Kay's father was diagnosed with dementia and the Hospice supported him and the family. This is Kay's story.

'Lisa asked if I’d tell you about my Dad and how she helped him – well, all of us really – to cope as he reached the end of his days. And I’m really happy to do so. Lisa was so important to all of us and if I can help to make sure another family gets to meet her, then wonderful.

'Dad died on 1st January 2016, in bed, in his bedroom, at home. Lisa made that possible.

'Dementia is a wicked disease. Dad was an active, outgoing, healthy man who loved his DIY, always pottering about. The disease took that away from him, took away the man I knew as my father and replaced him with someone who didn’t want to see people; someone who shrunk away from the world.

'When we met Lisa, we’d already gone through a hell of a journey. He’d been in and out of hospital for a couple of years and my husband and I had been forced to sell up and move in with Mum and Dad because Mum just couldn’t cope. Lisa came in to see us when he was about to leave hospital – again. She promised to come and see us at home, said not to worry, that she could give us the help we needed.

'Do you know, a weight was lifted that day. We’d been caring for Dad for so long and it had become more and more of a struggle. Not that we minded, we just didn’t know what was the best for him. But Lisa kept her promise, came round to see us. Sorted Dad’s medicines out, which made him a lot calmer. Lisa gave us her number and said we could call her any time, any hour of the day. That was a massive relief in itself, just knowing that we had someone to call.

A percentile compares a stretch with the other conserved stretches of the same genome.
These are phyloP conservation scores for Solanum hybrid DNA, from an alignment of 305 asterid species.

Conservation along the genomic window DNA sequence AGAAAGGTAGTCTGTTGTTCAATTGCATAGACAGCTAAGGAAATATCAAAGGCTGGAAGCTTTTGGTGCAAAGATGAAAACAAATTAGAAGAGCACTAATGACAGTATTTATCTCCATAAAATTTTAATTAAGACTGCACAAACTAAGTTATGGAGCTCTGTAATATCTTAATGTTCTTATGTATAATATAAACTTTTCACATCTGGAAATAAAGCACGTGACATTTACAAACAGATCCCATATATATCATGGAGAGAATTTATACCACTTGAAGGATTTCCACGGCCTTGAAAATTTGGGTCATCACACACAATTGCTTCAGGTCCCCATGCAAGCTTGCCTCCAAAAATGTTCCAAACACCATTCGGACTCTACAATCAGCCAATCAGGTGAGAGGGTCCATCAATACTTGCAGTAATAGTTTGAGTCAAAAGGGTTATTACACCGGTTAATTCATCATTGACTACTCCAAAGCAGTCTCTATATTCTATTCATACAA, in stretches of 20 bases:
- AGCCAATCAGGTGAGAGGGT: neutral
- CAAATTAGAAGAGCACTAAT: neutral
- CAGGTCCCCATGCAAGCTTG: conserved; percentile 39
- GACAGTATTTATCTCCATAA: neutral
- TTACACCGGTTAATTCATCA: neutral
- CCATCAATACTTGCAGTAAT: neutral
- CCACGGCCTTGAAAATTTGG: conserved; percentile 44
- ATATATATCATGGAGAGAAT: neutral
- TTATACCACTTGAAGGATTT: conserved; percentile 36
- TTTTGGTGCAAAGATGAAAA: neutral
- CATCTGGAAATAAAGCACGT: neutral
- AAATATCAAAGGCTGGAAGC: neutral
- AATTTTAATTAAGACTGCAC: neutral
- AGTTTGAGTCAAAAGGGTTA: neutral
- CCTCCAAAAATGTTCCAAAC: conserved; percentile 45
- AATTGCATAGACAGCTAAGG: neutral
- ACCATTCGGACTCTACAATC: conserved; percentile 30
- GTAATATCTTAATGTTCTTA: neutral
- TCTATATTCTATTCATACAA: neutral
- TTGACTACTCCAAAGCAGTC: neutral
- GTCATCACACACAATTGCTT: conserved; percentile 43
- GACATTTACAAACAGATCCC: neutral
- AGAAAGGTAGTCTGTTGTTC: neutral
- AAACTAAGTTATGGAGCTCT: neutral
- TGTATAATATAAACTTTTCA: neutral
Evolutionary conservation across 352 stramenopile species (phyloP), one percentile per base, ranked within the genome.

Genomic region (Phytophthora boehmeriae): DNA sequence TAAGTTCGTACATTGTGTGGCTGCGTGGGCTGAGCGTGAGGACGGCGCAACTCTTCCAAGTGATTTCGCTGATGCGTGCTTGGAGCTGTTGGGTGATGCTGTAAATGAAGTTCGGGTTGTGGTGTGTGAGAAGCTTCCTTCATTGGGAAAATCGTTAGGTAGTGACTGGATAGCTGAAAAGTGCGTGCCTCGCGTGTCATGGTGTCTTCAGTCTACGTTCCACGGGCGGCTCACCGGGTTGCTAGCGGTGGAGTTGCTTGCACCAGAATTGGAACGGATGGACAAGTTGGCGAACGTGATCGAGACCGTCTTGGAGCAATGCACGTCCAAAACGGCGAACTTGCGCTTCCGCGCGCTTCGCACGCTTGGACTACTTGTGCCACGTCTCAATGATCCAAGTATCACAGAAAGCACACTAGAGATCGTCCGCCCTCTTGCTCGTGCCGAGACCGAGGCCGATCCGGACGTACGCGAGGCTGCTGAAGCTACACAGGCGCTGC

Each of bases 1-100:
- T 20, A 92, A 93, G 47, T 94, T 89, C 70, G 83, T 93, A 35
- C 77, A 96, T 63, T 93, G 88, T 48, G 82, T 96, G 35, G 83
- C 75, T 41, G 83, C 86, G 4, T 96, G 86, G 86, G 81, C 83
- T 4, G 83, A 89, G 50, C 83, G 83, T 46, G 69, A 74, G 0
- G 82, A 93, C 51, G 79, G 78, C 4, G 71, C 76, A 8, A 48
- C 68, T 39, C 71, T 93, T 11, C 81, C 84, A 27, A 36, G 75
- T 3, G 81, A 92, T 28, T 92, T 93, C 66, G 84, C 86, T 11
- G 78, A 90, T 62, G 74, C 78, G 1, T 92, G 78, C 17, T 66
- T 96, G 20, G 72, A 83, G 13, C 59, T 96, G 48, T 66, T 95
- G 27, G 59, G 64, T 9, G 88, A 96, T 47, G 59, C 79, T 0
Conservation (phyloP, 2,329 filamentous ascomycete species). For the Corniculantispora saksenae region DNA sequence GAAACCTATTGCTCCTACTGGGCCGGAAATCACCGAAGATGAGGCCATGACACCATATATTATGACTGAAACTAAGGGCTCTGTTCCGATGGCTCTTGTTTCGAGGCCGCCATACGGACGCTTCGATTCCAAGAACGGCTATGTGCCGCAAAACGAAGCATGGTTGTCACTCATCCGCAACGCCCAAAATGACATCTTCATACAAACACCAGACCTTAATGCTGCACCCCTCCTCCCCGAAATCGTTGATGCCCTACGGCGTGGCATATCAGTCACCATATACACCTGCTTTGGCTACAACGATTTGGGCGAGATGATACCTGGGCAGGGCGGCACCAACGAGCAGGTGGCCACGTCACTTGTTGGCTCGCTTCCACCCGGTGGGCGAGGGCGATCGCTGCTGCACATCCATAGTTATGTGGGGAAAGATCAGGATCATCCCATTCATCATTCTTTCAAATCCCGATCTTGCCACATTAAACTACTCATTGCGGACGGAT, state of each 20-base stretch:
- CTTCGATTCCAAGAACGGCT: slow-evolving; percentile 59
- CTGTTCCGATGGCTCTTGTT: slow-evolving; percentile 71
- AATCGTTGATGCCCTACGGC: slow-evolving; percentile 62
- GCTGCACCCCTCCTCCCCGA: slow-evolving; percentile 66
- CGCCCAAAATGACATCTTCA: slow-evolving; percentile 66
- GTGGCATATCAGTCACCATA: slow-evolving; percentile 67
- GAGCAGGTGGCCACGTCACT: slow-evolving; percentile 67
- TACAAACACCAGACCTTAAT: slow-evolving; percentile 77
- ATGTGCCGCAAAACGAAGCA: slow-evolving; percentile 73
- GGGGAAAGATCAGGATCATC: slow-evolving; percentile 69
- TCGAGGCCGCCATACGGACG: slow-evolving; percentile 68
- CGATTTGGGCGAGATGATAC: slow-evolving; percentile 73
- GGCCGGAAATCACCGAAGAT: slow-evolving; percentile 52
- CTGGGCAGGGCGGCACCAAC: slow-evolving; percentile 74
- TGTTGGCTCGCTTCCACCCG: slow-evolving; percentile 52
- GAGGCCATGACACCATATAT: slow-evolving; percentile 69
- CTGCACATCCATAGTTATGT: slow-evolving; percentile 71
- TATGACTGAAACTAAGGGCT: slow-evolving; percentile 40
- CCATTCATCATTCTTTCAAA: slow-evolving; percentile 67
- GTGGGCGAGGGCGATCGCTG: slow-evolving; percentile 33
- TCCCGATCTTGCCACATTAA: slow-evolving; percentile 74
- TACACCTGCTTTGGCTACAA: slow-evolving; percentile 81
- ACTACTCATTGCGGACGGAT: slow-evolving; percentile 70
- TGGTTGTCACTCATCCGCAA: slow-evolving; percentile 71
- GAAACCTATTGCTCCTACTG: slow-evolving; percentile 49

'Dad slowly slipped away over the next three weeks. He forgot a lot of things. But, he never forgot our names and I know many people with dementia do. That gave us all such comfort; it certainly meant a lot to me to hear him say my name towards the end.

'One day I was sat on his bed and he just looked at me and said, ‘I love you all and I don’t want to leave you. But I’ve got to go.’ He knew, even through all the confusion in his mind, it was his time.

'Lisa was over to see us almost every day. She was our rock, made sure Dad was okay and always made time to help us understand what was going on. She nursed all of us, not just Dad if that makes sense? We’d have been so lost without her. Families like ours need her – but it’s not until you get there that you realise how much.

'After Dad died I was determined to help Lisa by raising some money that could help the Hospice care for other families in the future. We were able to pull together £700 and Lisa said she’d like to spend that on bringing the ‘Dementia Bus’ to the Hospice. It’s a training vehicle that goes around the whole UK, training nurses and volunteers on
what it’s like to have dementia – and how best to care for them.

'Dad had to go. But he went in the best way he could have – and that was thanks to Lisa and Greenwich & Bexley Community Hospice. I can’t tell you enough how important it is for our community.'

 

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